Subsequent brain scans supported the idea, suggesting that every time we think about a possible future, we tear up the pages of our autobiographies and stitch together the fragments into a montage that represents the new scenario. This process is the key to foresight and ingenuity, but it comes at the cost of accuracy, as our recollections become frayed and shuffled along the way. “It’s not surprising that we confuse memories and imagination, considering that they share so many processes,” says Daniel Schacter, a psychologist at Harvard University.

Over the next 10 pages, we will show how this theory has brought about a revolution in our understanding of memory. Given the many survival benefits of being able to imagine the future, for instance, it is not surprising that other creatures show a rudimentary ability to think in this way (“Do animals ever forget?”). Memory’s role in planning and problem solving, meanwhile, suggests that problems accessing the past may lie behind mental illnesses like depression and post-traumatic stress disorder, offering a new approach to treating these conditions (“Boosting your mental fortress”). Equally, a growing understanding of our sense of self can explain why we are so selective in the events that we weave into our life story – again showing definite parallels with the way we imagine the future (“How the brain spins your life story”). The work might even suggest some dieting tips (“Lost in the here and now”).

[div class=attrib]Read the entire article after the jump.[end-div]

[div class=attrib]Image: The Persistence of Memory, 1931. Salvador Dalí. Courtesy of Salvador Dalí, Gala-Salvador Dalí Foundation/Artists Rights Society.[end-div]

Childhood Memory

[div class=attrib]From Slate:[end-div]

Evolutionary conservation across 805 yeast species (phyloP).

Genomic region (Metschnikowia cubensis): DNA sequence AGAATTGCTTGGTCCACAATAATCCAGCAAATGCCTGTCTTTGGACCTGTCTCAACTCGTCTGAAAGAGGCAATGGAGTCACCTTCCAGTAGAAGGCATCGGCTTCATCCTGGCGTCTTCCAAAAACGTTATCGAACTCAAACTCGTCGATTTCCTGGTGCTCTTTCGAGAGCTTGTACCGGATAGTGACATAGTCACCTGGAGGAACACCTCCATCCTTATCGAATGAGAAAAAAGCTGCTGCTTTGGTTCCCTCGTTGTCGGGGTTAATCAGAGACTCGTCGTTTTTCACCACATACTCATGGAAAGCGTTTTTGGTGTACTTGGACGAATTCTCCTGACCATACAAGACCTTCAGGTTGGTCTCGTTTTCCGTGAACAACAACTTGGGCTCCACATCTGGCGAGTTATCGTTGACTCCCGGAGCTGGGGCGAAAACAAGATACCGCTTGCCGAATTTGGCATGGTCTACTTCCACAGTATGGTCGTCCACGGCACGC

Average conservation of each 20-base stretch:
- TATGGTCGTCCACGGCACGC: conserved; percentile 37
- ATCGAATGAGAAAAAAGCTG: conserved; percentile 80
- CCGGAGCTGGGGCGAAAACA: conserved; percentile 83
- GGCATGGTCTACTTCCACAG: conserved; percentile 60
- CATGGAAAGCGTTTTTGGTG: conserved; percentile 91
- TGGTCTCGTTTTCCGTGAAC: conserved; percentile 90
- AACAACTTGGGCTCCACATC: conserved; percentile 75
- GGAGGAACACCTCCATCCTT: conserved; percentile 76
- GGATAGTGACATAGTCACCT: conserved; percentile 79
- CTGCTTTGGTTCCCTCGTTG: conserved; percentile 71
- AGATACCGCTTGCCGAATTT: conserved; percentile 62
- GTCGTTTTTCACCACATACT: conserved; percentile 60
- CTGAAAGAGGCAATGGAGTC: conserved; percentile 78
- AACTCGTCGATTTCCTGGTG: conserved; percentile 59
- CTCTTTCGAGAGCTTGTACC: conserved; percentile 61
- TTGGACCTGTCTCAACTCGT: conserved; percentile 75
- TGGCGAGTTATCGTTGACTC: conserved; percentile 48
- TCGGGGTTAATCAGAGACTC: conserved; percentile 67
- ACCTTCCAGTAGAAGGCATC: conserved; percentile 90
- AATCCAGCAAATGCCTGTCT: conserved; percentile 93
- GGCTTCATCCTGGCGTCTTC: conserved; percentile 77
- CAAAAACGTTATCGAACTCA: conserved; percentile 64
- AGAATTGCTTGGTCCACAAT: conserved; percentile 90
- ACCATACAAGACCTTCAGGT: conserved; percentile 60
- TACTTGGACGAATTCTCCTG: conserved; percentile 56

Last August, I moved across the country with a child who was a few months shy of his third birthday. I assumed he’d forget his old life—his old friends, his old routine—within a couple of months. Instead, over a half-year later, he remembers it in unnerving detail: the Laundromat below our apartment, the friends he ran around naked with, my wife’s co-workers. I just got done with a stint pretending to be his long-abandoned friend Iris—at his direction.

We assume children don’t remember much, because we don’t remember much about being children. As far as I can tell, I didn’t exist before the age of 5 or so—which is how old I am in my earliest memory, wandering around the Madison, Wis. farmers market in search of cream puffs. But developmental research now tells us that Isaiah’s memory isn’t extraordinary. It’s ordinary. Children remember.

Up until the 1980s, almost no one would have believed that Isaiah still remembers Iris. It was thought that babies and young toddlers lived in a perpetual present: All that existed was the world in front of them at that moment. When Jean Piaget conducted his famous experiments on object permanence—in which once an object was covered up, the baby seemed to forget about it—Piaget concluded that the baby had been unable to store the memory of the object: out of sight, out of mind.